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Vulnerability of Household Consumption to Floods and Droughts in Developing Countries: Evidence from Pakistan

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  • Kurosaki, Takashi
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    Abstract

    Aggregate shocks such as droughts and floods cannot be perfectly insured by risk sharing within a village. Given this inability, what type of households are more vulnerable in terms of a decline in consumption when a village is hit by such shocks and what kind of microeconomic mechanism underlies the household heterogeneity in vulnerability? These questions are investigated using two-period panel data collected in rural Pakistan in 2001 and 2004. We compare consumption response to droughts, floods, and health shocks and investigate how the response differs across different types of households. Empirical results show that the impact of droughts was negligible, younger and more landed households were less vulnerable to floods, and households with greater access to formal financial institutions were less vulnerable to idiosyncratic health shocks. The empirical pattern suggests the possibility of risk sharing among households that are heterogeneous in both risk aversion and credit access.

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    File URL: http://hermes-ir.lib.hit-u.ac.jp/rs/bitstream/10086/25634/1/wp2012-10.pdf
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    Bibliographic Info

    Paper provided by Center for Economic Institutions, Institute of Economic Research, Hitotsubashi University in its series CEI Working Paper Series with number 2012-10.

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    Length: 34, 13 p.
    Date of creation: Mar 2013
    Date of revision:
    Handle: RePEc:hit:hitcei:2012-10

    Note: March 2013
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    Keywords: natural disaster; consumption smoothing; risk sharing; self-insurance; Pakistan;

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    1. Takahiro Ito & Takashi Kurosaki, 2007. "Weather Risk, Wages in Kind, and the Off-Farm Labor Supply of Agricultural Households in a Developing Country," Hi-Stat Discussion Paper Series d07-226, Institute of Economic Research, Hitotsubashi University.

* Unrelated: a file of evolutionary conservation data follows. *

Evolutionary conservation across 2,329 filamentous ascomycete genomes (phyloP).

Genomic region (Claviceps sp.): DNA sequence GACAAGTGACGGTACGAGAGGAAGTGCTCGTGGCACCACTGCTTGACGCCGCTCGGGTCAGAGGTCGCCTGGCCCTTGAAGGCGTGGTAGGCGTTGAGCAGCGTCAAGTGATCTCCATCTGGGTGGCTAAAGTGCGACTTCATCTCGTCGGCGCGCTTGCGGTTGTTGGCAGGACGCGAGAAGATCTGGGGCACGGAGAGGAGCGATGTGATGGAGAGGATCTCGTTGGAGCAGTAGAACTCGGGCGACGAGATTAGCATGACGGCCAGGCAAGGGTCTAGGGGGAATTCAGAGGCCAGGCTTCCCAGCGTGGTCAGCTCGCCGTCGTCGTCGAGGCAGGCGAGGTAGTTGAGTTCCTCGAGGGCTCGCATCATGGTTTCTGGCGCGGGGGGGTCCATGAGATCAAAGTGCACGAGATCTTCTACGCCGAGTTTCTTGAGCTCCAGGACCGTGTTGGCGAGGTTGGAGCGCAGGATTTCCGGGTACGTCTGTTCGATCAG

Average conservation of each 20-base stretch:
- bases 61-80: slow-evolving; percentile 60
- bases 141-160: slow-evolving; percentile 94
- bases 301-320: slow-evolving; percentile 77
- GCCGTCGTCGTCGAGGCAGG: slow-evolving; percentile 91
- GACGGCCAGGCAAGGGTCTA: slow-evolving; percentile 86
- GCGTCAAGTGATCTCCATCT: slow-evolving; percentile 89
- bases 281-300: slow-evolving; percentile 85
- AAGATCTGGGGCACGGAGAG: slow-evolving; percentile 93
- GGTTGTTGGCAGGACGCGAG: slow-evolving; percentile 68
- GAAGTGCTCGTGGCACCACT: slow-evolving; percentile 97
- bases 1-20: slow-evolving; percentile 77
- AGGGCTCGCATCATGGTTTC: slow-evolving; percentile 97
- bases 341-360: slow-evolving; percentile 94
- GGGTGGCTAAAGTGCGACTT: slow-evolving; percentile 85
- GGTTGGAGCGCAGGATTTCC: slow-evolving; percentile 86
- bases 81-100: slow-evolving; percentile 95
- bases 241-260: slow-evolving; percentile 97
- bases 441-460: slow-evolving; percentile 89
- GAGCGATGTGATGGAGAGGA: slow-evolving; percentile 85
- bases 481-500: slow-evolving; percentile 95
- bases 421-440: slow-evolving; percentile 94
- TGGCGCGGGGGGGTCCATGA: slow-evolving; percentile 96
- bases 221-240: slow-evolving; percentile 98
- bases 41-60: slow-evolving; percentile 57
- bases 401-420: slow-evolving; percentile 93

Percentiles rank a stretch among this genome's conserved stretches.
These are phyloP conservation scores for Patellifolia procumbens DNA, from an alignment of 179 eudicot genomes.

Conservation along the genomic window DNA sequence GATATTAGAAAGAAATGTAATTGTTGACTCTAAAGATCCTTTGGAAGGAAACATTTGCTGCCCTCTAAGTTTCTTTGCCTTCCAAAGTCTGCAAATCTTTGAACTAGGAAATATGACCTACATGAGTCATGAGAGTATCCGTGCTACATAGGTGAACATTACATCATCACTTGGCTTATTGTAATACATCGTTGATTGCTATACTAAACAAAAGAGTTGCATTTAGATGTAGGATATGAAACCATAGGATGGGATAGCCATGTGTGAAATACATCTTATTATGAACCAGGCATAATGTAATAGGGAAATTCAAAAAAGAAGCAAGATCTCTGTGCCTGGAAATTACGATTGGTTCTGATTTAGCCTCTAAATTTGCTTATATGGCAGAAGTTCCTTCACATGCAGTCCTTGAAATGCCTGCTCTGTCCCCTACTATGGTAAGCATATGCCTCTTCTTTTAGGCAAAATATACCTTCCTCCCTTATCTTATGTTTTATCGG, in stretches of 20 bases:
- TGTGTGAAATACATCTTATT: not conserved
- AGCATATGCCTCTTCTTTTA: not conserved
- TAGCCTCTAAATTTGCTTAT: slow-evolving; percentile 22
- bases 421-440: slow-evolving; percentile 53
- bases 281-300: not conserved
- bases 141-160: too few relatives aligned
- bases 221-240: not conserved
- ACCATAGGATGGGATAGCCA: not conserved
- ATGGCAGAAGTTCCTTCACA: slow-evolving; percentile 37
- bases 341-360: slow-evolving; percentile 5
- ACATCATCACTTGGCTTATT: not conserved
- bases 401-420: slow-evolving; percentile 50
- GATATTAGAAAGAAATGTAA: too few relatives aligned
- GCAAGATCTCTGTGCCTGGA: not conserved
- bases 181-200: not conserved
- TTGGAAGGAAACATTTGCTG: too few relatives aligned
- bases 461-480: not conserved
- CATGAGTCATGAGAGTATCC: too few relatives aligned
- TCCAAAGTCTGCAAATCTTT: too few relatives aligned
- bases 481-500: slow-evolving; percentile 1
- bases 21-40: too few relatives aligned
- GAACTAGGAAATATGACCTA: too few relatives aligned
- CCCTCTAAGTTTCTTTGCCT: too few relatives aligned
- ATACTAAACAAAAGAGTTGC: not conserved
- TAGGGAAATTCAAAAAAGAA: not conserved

2. Kurosaki, Takashi & Fafchamps, Marcel, 2002. "Insurance market efficiency and crop choices in Pakistan," Journal of Development Economics, Elsevier, vol. 67(2), pages 419-453, April.
    3. Noy, Ilan, 2009. "The macroeconomic consequences of disasters," Journal of Development Economics, Elsevier, vol. 88(2), pages 221-231, March.
    4. Deaton, A. & Zaidi, S., 1999. "Guidelines for Constructing Consumption Aggregates for Welfare Analysis," Papers 192, Princeton, Woodrow Wilson School - Development Studies.
    5. Takashi Kurosaki, 2006. "Consumption vulnerability to risk in rural Pakistan," Journal of Development Studies, Taylor & Francis Journals, vol. 42(1), pages 70-89.
    6. de Janvry, Alain & Fafchamps, Marcel & Sadoulet, Elisabeth, 1991. "Peasant Household Behaviour with Missing Markets: Some Paradoxes Explained," Economic Journal, Royal Economic Society, vol. 101(409), pages 1400-417, November.
    7. Kurosaki, Takashi, 2001. "Consumption Smoothing and the Structure of Risk and Time Preferences:Theory and Evidence from Village India," Hitotsubashi Journal of Economics, Hitotsubashi University, vol. 42(2), pages 103-117, December.
    8. James Foster & Indranil Dutta & Ajit Mishra, 2010. "On Measuring Vulnerability to Poverty," Working Papers 2010-13, The George Washington University, Institute for International Economic Policy.
    9. Coffman, Makena & Noy, Ilan, 2012. "Hurricane Iniki: measuring the long-term economic impact of a natural disaster using synthetic control," Environment and Development Economics, Cambridge University Press, vol. 17(02), pages 187-205, April.
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